Woody: Kyle Petty Moves From Racing Cars To Helping Kids
By Larry Woody | Senior Writer
When Adam Petty, an effervescent teenager with the trademark Petty-sunbeam smile, died in a crash at New Hampshire Speedway in 2000 his parents decided to build a lasting monument.
Kyle and Pattie Petty, on a plot of North Carolina land donated by Adam’s famous grandfather Richard, built Victory Junction Camp, an expense-paid retreat for youngsters with life-threatening ailments.
The camp, dedicated to Adam’s memory, opened in 2004. Since then it has hosted more than 10,000 kids, bringing some much-needed joy into struggling young lives.
“Every time I see a smile on the faces of one of those kids, I see Adam,” Kyle says. “The camp keeps his spirit alive.”
The camp, which includes in-house medical facilities and trained staff, is expensive to operate. NASCAR, its fans and drivers help support it, and Kyle makes an annual celebrity motorcycle tour to generate funds and promote awareness.
This year’s ride started last Friday in Stevenson, Washington, on a 3,500-mile path to Greensboro, N.C. The 200 riders include such sports celebrities as former football great Herschel Walker, golfer Davis Love III and retired NASCAR star Harry Gant. At scheduled stops along the way the public is invited to come out and meet the riders.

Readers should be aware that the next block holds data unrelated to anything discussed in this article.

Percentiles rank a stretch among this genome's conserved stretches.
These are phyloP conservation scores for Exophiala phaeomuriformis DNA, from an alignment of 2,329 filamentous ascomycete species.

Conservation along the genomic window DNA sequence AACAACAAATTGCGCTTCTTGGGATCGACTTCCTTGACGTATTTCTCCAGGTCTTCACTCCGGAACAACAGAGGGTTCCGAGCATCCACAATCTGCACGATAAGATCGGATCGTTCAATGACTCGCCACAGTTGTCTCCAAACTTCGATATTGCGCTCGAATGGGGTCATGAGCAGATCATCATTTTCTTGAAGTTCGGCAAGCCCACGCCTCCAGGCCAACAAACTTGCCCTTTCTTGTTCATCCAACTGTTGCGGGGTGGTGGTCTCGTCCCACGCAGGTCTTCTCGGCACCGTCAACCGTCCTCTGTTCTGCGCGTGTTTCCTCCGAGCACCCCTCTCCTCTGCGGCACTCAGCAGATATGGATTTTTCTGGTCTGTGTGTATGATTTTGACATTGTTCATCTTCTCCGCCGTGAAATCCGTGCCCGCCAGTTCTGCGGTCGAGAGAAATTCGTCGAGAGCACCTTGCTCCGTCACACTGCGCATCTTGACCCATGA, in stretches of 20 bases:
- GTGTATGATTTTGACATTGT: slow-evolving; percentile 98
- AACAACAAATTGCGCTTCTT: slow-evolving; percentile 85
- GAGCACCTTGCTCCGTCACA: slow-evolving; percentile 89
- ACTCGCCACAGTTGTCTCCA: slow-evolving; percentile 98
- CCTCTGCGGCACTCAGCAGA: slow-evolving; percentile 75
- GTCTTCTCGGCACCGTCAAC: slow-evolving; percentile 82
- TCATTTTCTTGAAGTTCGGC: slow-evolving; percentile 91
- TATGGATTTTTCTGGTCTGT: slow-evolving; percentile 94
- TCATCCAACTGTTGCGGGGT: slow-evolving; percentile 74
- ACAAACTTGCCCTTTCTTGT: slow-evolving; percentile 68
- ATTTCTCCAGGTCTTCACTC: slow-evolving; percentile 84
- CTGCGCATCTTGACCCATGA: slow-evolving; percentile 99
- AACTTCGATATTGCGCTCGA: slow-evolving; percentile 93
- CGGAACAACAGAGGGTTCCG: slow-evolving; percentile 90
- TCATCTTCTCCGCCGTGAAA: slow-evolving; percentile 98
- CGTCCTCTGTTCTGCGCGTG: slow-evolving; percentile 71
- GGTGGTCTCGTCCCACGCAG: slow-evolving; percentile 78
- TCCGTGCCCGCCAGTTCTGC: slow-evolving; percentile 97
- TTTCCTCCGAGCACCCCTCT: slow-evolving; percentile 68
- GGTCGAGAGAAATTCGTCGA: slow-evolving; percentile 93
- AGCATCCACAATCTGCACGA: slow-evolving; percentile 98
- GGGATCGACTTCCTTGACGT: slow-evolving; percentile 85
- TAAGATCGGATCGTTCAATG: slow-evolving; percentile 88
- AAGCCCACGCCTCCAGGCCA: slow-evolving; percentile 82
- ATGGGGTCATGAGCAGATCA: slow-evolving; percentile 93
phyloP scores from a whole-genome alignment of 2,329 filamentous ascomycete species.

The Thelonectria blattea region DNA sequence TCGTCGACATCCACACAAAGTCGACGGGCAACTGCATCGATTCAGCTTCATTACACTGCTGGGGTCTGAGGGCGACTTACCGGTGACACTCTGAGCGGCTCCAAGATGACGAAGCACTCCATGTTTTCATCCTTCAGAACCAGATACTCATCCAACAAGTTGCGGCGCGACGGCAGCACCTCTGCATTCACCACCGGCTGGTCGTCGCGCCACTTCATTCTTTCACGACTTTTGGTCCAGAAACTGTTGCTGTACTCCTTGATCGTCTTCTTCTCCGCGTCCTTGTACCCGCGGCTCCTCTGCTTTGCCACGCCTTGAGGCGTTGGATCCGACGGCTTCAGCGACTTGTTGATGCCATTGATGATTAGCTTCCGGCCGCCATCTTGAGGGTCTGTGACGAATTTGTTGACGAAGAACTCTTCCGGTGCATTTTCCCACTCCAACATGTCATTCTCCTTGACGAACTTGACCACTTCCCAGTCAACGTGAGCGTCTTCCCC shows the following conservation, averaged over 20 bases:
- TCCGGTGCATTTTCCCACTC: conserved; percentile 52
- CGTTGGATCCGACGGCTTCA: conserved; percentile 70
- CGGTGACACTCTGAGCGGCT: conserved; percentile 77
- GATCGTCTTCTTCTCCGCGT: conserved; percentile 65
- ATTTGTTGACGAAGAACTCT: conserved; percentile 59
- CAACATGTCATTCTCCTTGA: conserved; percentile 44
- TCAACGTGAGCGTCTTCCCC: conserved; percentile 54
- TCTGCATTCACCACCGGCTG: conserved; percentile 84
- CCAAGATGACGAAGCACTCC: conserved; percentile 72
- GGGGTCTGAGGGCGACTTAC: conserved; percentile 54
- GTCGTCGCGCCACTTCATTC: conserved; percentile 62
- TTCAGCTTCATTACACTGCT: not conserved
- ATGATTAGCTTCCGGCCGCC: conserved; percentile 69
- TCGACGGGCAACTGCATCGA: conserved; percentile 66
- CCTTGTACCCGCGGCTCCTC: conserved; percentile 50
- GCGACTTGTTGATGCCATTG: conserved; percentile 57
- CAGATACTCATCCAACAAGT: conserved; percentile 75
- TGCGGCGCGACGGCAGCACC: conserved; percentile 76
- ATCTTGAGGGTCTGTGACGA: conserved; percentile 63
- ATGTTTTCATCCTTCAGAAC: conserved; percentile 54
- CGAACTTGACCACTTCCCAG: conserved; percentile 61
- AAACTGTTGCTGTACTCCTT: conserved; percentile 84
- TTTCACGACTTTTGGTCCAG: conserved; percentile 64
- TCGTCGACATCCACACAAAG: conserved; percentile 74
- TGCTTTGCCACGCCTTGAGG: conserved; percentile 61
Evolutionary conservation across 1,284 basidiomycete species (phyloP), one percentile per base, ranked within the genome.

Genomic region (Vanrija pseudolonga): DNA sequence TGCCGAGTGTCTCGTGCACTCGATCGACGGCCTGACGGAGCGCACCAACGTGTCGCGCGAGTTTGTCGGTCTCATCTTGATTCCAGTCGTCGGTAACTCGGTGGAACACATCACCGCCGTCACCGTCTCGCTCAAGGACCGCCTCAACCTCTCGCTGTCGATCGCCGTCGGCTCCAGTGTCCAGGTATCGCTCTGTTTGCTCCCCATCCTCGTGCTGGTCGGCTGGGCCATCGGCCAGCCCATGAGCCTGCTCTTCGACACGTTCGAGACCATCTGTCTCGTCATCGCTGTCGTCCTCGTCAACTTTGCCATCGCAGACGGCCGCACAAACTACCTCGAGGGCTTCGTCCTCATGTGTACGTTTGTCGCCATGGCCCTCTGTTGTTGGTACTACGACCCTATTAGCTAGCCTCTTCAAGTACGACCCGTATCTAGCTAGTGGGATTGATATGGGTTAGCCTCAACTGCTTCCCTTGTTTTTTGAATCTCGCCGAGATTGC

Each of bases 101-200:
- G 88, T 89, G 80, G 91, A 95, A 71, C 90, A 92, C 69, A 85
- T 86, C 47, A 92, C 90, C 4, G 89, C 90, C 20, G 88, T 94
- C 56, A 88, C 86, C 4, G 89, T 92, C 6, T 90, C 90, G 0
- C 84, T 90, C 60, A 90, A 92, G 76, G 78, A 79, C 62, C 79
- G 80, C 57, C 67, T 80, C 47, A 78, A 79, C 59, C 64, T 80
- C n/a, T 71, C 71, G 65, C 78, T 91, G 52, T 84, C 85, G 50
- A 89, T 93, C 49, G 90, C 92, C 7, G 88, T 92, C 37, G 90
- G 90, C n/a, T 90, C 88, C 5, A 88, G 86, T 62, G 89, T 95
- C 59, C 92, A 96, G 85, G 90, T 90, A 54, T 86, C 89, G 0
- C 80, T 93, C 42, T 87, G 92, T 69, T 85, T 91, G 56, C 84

On Wednesday, the ride stopped in Kansas City, Kan. It stopped there to break ground on a second Victory Junction Gang Camp. Kyle and Pattie determined a couple of years ago that the original camp was not taking care of needs, that too many deserving children were being turned away.
They looked for a location for a second camp and decided on Kansas City, a community which has responded to the cause with support and land and sweat.
The spring of 2000 was a tragic period for the Petty family whose patriarch, Lee, died shortly before Adam’s fatal crash. In a span of a few weeks racing’s First Family lost its past and its future.
Adam, 19 at the time of his death, had inherited his famous grandfather’s incredible driving talent along with his captivating charisma. There’s no question that Adam Petty would have become a superstar in the sport.
His loss signaled an end to stock car racing’s greatest dynasty. Kyle continued to race to help keep Petty Enterprises afloat, but his broken heart wasn’t in it.
Earlier this year the half-century-old team was absorbed by another racing operation. Even though it is called Richard Petty Motorsports and carries the familiar No. 43 on its cars, decals and paint jobs can’t disguise what was lost.
Kyle put it best when the team transferred its operation from its original base in Level Cross – across the road from Richard’s boyhood home – to Charlotte: “To me, it’s not the same team.”
Kyle is no longer associated with the new “Petty” team. He hasn’t officially retired, even though he’s currently not driving. He dabbles in TV work but devotes most of his time and energy to Victory Junction and related fund-raising activities.
This wasn’t the way the Pettys had planned it. Adam was supposed to carry the legacy forward into a fourth generation and beyond. But when he died, the future died with him.
All that’s left are memories, and Kyle is determined to keep them alive.3 Comments